Perversion of Purity
Year 3: The Looming of Shadows
Chapter 7: An Air of Tension
Disclaimer: This is a work of fanfiction based on the Harry Potter universe. All recognizable characters, plots, and settings are the exclusive property of J.K Rowling. I make no claim to ownership.
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September 1, 1993
Raindrops drummed against the tall windows. It was hard to see much through the stained glass, but every few minutes, lightning would paint the grounds outside in a wash of white. Harry remembered the first day of school last year and how bright it had been. That year wound up being a mess, so hopefully this is a good sign. There was Sirius Black to deal with, but better him than Voldemort. Anxiety clamped down hard on his chest. If he wanted to kill you, you’d be dead already. It’s going to work out.
“It’s going to feel different without you,” Regulus said, sipping at his tea.
It would feel different; the whole summer had felt different. It’s the first year I wasn’t counting down the days until Hogwarts. “It’s gonna be weird leaving.” A shadow crossed Regulus’s face, aging him ten years. “Is everything all right?”
Regulus put down his glass. “I owe you an apology.”
Harry frowned. “An apology for what?”
“The way I’ve handled my brother’s escape from Azkaban.”
“I get it,” Harry assured him, “you don’t need—“
“Yes, I do. You started off wary of me. I felt like I was making good progress, then I handled everything like a brooding child.”
“It’s all right,” said Harry, blushing.
“None of how I’ve acted was all right,” said Regulus. “I’m not your father and I doubt you want me to be, but you are my ward. I had a responsibility and I neglected that.” That same shadow lingered atop his face. “Nothing about that is all right. I’m sorry.”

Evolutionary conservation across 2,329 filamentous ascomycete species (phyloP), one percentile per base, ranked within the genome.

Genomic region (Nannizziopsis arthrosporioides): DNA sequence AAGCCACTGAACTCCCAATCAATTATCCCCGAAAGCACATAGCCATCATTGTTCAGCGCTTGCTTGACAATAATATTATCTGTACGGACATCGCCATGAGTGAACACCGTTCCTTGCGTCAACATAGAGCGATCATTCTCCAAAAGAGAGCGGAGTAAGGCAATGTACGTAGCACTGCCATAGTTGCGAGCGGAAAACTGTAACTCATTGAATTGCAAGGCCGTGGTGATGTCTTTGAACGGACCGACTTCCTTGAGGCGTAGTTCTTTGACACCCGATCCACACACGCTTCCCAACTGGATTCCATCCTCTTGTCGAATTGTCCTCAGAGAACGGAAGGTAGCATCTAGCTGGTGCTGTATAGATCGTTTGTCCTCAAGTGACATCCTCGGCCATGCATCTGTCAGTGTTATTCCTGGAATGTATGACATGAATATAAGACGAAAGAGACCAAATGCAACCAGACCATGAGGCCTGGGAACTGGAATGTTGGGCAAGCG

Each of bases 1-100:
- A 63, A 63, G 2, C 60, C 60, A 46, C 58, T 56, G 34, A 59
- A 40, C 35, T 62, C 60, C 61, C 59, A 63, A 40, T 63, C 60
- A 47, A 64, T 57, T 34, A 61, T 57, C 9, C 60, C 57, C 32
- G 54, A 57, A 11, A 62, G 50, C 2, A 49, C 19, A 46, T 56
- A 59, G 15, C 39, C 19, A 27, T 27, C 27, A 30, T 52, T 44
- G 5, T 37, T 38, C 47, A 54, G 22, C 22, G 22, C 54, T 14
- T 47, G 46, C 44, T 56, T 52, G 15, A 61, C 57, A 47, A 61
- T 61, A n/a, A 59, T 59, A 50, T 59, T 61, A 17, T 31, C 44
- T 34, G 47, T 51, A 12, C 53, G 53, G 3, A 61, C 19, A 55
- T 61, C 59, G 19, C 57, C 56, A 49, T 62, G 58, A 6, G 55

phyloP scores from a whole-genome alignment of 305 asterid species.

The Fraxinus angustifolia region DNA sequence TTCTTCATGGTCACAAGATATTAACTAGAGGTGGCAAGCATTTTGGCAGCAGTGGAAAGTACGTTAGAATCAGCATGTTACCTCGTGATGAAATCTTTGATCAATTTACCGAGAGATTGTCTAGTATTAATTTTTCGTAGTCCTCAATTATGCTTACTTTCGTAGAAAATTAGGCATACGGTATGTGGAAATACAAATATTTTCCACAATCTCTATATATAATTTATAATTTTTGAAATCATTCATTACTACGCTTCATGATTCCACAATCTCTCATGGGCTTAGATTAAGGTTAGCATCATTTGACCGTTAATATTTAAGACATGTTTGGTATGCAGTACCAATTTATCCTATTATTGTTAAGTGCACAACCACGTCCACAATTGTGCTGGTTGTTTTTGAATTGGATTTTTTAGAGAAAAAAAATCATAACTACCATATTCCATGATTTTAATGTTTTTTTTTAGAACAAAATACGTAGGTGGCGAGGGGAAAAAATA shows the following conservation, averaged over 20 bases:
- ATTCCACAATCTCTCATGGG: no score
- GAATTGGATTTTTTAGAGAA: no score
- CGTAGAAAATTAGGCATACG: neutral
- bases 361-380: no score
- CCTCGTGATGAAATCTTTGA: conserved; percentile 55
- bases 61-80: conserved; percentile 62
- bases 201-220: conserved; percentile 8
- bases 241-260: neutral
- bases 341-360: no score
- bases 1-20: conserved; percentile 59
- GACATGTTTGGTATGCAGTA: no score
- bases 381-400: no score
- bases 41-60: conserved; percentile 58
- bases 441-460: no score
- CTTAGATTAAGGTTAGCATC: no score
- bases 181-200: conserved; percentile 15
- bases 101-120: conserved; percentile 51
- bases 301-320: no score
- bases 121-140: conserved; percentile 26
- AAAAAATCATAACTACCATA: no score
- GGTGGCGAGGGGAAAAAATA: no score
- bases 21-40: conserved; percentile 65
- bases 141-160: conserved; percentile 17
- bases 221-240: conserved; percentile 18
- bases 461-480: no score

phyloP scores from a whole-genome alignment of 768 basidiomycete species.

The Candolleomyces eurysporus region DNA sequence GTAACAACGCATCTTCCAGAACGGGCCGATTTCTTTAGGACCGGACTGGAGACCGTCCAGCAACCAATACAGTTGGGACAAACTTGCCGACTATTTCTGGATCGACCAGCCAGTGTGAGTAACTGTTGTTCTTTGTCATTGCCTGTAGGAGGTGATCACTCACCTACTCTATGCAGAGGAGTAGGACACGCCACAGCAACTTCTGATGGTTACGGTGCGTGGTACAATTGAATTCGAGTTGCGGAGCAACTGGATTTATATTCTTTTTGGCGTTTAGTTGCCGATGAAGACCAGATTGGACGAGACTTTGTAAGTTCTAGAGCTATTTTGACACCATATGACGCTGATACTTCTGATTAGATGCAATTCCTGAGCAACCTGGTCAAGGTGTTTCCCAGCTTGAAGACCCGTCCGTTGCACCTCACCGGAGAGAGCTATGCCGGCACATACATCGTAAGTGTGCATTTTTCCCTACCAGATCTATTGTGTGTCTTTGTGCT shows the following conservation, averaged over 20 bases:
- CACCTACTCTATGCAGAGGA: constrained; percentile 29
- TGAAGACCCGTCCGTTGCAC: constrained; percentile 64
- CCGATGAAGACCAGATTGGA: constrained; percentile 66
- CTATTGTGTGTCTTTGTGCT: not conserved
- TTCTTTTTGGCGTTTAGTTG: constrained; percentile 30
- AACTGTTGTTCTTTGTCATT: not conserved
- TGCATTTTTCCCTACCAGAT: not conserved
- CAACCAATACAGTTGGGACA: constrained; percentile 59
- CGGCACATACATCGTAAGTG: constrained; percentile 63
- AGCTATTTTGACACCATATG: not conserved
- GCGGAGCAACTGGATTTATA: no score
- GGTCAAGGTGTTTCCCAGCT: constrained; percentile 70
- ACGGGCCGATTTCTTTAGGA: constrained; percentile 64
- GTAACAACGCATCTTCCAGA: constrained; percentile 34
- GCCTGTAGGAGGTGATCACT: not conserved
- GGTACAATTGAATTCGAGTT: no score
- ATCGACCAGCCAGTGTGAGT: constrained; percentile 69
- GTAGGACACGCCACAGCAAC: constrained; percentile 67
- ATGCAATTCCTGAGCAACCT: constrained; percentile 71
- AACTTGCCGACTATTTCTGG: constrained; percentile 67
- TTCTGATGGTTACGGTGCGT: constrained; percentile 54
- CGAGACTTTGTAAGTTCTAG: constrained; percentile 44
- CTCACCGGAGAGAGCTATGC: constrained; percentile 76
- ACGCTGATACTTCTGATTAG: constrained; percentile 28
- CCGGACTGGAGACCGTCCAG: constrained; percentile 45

I don’t think an adult has ever apologized to me before. Dumbledore had, but not so plainly. I think he regrets how the Dursleys acted more than anything. He wasn’t sorry for sticking me with muggles. The thought made him seethe, but the anger cooled while he stared across the table.
“Thank you,” he muttered, unsure what else to say.
Regulus pushed hair back from his eyes. “My parents made many mistakes. Neglecting Sirius and I is just one of them, but I won’t repeat it. There are things you should know before you leave.”
His pulse quickened. “What kind of things?”
“Things that will help you if my brother attacks.”
Harry straightened in his chair. “Like how he fights?”
Regulus looked past him and out the large windows, silent until another flash of lightning came and went. “I can’t give you much there. Sirius fought for the Order of the Phoenix before I ever joined the Dark Lord.”
Harry frowned. “The what?”
“The Order of the Phoenix. It’s what Dumbledore called his vigilante group, but that’s not important.”
Harry made himself nod, quelling a rush of disappointment. “Right, Sirius.”
“Sirius isn’t the world’s best duellist. They say the Dark Lord trained him, and maybe he did, but I doubt that’s changed. Your father was better and so was Snape, but my brother could go toe-to-toe with either of them.”
“Because he was smarter?” It was the obvious answer.
A sad smile played across Regulus’s lips. “Not exactly. My brother was a Black and a Gryffindor. That’s a dangerous combination. All our family’s ruthless cunning with a stubborn boldness that goes against all of it.”
That just sounds like it contradicts itself. “I’m not sure what you mean.”
“I mean that predicting what Sirius will do is impossible. People like you and I might expect him to lay traps, then he’ll jump out and face you in the open before you’re ready. Then you’ll learn and play on his pride next time, only for him to order a tactical retreat.” Regulus pushed away his glass of tea. “My brother was the closest thing I’ve ever seen to chaos, and there’s no predicting that.”
That sounds like a nightmare. Harry studied Regulus across the table. “I thought you said you never fought him.”
“I grew up with him. No one knows him better than me.”
Harry remembered what Theodore said the last time they’d talked. “Theodore says Azkaban might have driven him mad.”
“Theodore may be right. Sirius might have changed, but not that part of him. Madness can only change a man so much.”
It sounds like he’s said that before, or at least thought it. “So have a plan, but be ready to change it.”
Harry could do that. There had been no plan last year and still he had prevailed. So what if I had help, I still did it. There had been first year, but… I’m better than that now.
“Is there anything else?” Harry asked, wiping those dark thoughts from his mind.